“One cannot see our work as merely a job, because the compensation is not enough to be lucrative. We have to accept our work as a form of social contribution now,” says a 32-year-old Auxiliary Nurse Midwife (ANM) from the city, who has been working on the frontline, surveying Covid-19 hotspots in the city, often with minimal protective gear.
As the world celebrates nurses everywhere on International Nurses Day on Tuesday, in India, along with the contributions made by nursing staff in hospitals, the paramedical community workers such as the ANMs and the Lady House Visitors (LHV’s), also have to be appreciated.
The paramedic staff plays a pivotal role in ensuring that healthcare and basic sanitation standards are introduced to the masses in India. In light of the coronavirus pandemic, one of the biggest public health crisis witnessed in the modern world, ANMs and LHV’s have proved to be vital agents of public healthcare- surveying and screening congested neighborhoods without PPE kits, and counselling riled up citizens through the night.
“To many, we are the only face of medical support. We are the ones who go to their house if they need us. We are the ones they call in the middle of the night sometimes if they don’t have an ambulance. They don’t have access to a family doctor or a private clinic, they trust in us and us alone,” says an ANM living in Sector 37, who has been posted on door-to-door screening duty in Bapu Dham colony twice. The ANM who is otherwise posted in the dispensary of a Covid-19 affected pocket in the city, states she gets calls from panicked residents who worry about their health late into the night. “All our registered patients have our personal contacts. These are mostly women who we have treated during their pregnancy, or vaccinated their children, but now they also call us for Covid-19 related queries and we have to facilitate if they need an ambulance,” says the ANM.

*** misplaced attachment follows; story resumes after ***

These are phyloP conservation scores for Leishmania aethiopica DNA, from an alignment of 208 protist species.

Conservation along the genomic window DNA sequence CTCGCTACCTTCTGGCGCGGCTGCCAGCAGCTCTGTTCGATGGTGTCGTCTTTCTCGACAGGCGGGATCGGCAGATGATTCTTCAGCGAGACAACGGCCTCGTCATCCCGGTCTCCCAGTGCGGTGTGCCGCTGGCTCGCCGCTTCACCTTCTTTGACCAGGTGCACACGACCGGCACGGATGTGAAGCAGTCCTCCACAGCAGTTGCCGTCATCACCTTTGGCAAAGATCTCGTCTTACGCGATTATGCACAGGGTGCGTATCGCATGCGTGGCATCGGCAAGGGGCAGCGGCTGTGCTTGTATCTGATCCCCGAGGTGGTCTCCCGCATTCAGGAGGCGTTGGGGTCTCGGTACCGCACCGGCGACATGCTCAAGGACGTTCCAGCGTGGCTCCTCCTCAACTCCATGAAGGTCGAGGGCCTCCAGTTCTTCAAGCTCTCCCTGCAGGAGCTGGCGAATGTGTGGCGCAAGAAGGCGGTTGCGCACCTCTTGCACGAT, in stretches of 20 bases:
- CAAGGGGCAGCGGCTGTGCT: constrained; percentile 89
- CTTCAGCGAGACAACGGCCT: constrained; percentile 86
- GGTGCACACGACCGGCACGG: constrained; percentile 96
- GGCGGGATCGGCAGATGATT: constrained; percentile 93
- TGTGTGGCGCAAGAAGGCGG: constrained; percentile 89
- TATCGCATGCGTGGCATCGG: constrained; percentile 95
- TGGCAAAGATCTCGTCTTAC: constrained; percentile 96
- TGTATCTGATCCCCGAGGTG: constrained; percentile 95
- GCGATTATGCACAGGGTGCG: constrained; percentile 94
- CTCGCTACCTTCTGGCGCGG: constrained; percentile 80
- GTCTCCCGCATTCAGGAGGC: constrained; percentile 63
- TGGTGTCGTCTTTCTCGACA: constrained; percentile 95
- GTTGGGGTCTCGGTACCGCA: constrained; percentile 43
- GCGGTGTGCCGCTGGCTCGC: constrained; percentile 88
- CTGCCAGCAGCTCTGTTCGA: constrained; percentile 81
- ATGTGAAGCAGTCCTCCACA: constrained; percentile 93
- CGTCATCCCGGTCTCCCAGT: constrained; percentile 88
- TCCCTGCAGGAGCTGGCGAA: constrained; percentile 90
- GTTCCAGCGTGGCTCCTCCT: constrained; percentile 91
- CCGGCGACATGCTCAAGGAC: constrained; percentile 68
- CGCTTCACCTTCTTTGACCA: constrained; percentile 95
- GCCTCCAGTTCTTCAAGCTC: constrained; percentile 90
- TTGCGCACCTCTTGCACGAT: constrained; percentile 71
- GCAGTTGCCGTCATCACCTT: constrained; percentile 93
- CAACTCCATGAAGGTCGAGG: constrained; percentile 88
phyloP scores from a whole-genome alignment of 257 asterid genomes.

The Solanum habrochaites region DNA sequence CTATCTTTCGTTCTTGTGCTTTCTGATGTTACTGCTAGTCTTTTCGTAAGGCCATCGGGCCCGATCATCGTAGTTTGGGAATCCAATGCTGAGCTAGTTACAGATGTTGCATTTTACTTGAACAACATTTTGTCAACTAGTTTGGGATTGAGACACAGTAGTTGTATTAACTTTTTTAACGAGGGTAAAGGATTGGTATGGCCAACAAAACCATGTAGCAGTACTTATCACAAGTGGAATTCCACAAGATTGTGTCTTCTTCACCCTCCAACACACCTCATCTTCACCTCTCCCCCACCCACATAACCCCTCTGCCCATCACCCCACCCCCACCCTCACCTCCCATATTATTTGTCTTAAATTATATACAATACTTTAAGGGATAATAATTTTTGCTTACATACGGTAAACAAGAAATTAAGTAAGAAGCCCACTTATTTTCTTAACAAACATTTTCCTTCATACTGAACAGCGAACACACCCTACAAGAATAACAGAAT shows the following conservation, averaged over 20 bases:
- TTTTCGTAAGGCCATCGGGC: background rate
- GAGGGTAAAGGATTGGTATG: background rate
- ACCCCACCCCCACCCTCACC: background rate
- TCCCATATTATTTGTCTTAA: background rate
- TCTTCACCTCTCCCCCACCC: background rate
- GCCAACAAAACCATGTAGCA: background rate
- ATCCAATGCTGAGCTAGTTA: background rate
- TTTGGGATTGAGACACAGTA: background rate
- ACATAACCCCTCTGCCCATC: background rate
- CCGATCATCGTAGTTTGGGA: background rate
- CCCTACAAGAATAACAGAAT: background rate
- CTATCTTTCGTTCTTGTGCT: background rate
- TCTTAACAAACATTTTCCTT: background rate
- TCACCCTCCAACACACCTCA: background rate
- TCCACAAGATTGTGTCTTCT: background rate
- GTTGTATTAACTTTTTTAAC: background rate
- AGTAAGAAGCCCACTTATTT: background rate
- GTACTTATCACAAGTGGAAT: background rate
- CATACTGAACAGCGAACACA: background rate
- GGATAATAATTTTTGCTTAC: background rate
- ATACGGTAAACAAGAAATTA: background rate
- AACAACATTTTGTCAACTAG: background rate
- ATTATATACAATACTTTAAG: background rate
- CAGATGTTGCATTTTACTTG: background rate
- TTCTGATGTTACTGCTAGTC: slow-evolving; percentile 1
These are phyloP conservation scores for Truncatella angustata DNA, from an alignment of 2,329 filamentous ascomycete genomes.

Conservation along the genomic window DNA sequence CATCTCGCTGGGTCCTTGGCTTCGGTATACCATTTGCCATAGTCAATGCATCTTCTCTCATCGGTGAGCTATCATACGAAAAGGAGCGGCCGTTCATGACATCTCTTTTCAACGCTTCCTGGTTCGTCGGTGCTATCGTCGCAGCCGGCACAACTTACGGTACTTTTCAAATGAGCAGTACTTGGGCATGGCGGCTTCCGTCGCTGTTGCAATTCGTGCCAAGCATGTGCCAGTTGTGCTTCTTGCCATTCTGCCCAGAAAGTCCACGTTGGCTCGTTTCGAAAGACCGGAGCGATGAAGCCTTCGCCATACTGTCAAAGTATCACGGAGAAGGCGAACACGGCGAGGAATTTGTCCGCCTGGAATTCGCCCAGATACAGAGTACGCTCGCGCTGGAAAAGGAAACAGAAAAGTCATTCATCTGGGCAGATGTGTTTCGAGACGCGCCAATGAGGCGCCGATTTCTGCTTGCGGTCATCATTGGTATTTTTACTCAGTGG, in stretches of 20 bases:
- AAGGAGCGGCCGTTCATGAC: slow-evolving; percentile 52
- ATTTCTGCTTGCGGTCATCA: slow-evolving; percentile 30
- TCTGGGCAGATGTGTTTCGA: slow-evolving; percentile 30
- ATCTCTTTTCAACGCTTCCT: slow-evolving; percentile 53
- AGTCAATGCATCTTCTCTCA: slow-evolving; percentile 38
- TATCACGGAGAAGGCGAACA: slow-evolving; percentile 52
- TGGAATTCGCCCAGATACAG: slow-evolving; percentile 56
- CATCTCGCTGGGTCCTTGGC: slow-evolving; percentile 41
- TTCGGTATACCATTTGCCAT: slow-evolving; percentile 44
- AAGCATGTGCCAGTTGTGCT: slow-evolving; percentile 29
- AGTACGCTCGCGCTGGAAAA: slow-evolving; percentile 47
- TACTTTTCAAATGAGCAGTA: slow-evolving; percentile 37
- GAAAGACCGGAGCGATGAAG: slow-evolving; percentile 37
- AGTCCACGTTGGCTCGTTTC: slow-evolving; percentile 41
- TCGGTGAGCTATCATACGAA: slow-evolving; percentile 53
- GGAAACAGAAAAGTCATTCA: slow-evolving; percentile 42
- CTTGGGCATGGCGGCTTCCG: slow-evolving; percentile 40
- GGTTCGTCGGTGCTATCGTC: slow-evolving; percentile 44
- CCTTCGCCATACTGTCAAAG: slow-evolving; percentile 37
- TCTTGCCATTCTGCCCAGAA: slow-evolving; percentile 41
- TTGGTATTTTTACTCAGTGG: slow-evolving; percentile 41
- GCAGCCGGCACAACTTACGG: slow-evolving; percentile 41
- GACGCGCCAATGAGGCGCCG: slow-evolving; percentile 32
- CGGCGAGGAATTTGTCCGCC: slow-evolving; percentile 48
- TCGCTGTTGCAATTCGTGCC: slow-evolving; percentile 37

Though the typical work hours of an AMN and an LHV are between 8 am to 2 pm, most of these women often commute from afar, and work late into the evening, maintaining registers and uploading data digitally at home.
Furthermore, the long-drawn work hours and their vital role is not appropriately compensated with monetary benefits or job security. Most ANMs and LHVs are contractually hired, and less than ten of these in the UT have been offered a permanent position till now. While permanently placed ANMs receive Rs 45,000 a month, those contractually hired get Rs 10,000 a month. “Since the pandemic hit us, we have foregone all our holidays as well, often working through Sundays, exposing ourselves and our families to the disease by working on the frontline. Still we have received no extra benefit or assurance about our family’s safety or even a pat on our backs,” says the LHV.
“But people rely on us and we continue to work because we can’t let them down,” she concludes.
📣 The Indian Express is now on Telegram. Click here to join our channel (@indianexpress) and stay updated with the latest headlines